Of course, every country has a fundamental right to protect its citizens’
interests and there is an obvious need for some issues relating to national
security to be secret. However, it is the vague definition in the new bill
of what actually constitutes a state secret which potentially gives
officials carte blanche to block the release of information on a vast range
of subjects. In essence, anything which makes a journalist in Japan
even more uncomfortable with exposing wrongdoing, wherever it may exist, is
a worrying development when transparency and openness should be the way
Legal experts note that even asking pointed questions about a state secret, whether you know or don’t know it’s a secret, could be treated as “instigating leaks” and the result in an arrest and a possible jail term up to five years. Of course, the trial would be complicated since the judge would not be allowed to know what secret the accused was suspected of trying to obtain.
Japan’s Ruling Coalition Government Seeks to Pass Controversial Bill As Fast As Possible While Opposition At Home and Abroad Grows and Support For Abe Government Wanes. Japan’s Secrecy Law, Designed by Kafka and inspired by Hitler.
“We’re living in a material world. A radioactive material world, ” jokes the lead singer. “This isn’t the future we hoped for.” They released their second mini-album “Living in a Radioactive Material World” this year. The title song has the punch of early Clash, the vocals on the acoustic song, “アスノメ (the eye of tomorrow) are smoky, poignant and reminiscent of Marianne Faithful–if she had been a protest singer. The live recording of 打ち砕いて (Knock it down) has in the background the enthusiastic cheers from the Fukushima local high school kids, who find their despair voiced in the lyrics of the band.
“What are the criteria of these possible secrets?” “Well…it’s a secret.” Japan’s Kafkaesque Special Secret Protection Bill threatens to destroy freedom of speech
“this bill represents a great threat to journalism.” A person investigating a state secret and revealing it could be prosecuted and jailed to up to 10 years. The criteria for prosecuting an individual are too vague, she added. “If a journalist or a member of an NGO accidentally overhears a state secret, he/she would be prosecuted. At a point where a person accesses what is designated as a state secret, that person will be prosecuted or indicted for holding that secret.” Fukushima explained that if a lawmaker got hold of a state secret and wants to reveal it, he/she could also be prosecuted.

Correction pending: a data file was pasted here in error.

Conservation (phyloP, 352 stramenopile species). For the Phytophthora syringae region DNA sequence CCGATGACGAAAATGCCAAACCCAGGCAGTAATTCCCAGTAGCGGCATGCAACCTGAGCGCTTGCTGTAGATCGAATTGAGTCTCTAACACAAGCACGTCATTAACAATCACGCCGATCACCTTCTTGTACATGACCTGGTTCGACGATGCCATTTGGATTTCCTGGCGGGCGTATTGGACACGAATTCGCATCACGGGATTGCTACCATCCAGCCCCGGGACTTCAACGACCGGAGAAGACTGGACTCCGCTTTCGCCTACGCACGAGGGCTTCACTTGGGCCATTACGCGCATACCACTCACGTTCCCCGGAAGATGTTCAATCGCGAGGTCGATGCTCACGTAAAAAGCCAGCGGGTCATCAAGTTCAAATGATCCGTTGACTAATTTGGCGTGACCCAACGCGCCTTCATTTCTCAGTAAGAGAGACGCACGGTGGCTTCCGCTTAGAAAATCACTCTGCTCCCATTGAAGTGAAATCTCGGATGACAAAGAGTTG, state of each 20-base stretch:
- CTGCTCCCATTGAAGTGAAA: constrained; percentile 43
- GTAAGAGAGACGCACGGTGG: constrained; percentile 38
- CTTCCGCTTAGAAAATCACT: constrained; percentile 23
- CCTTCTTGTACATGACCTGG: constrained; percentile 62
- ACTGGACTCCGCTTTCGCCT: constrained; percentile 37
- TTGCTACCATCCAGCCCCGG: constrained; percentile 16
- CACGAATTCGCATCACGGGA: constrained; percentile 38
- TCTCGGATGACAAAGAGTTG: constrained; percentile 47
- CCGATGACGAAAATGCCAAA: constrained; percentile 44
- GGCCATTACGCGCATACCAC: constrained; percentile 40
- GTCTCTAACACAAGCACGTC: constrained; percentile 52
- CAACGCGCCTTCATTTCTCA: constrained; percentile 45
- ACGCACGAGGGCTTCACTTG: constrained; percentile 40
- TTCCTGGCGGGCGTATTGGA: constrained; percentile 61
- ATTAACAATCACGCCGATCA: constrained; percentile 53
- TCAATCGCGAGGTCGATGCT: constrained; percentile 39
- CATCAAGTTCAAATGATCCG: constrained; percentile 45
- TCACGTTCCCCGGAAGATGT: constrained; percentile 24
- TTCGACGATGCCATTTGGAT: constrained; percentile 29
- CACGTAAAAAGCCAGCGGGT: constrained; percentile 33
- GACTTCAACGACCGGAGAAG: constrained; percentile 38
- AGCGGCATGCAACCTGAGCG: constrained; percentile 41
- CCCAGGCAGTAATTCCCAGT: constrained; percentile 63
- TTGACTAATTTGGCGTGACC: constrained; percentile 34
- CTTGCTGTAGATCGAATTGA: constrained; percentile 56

IMA, a Tokyo-based group that welcomes volunteers of all ages, Japanese and international, will sponsor a Fall flea market, bake sale and full day of workshops on 11/17. IMA welcomes everyone, children and adults to join in the fun and festivities and help IMA raise money for a number of projects to support people of Tohoku whose lives were shattered by the Great earthquake, tsunami and Fukushima nuclear disasters of 3/11. A full description of the day’s events can be found on this Facebook page. The Flea Market venue is in downtown Okachimachi– 2-26-8 Taito, Taito-ku, Tokyo 110-0016
Moreover, the “Designated Secrets Bill” specifically warns journalists that they must not engage in “inappropriate methods” in conducting investigations of government policy. This appears to be a direct threat aimed at the media profession and is unacceptably open to wide interpretations in individual cases. Such vague language could be, in effect, a license for government officials to prosecute journalists almost as they please.
In other words, it’s as if TEPCO measured the height of Jeremy Lin with only a 12 inch school ruler and proclaimed, “Mr. Lin is the world’s shortest basketball player.” Shunichi Tanaka, the head of the Nuclear Regulatory Agency said at press conference today stated, “I’m quite baffled by TEPCO’S total lack of any sense of crisis at the site. It’s unfathomable.”
The reason for his desertion is still unclear, did he simply surrender to North Korea as many reported? Or did he intend to sneak into the Russian embassy in North Korea hoping that they would save him from serving out his time in North Korea? In both cases, it was huge risk. What was so intolerable in the U.S Army that pushed Jenkins and three other American soldiers to surrender? We might never get a clear answer as he swore to his army lawyer to never reveal the true reason for his decision.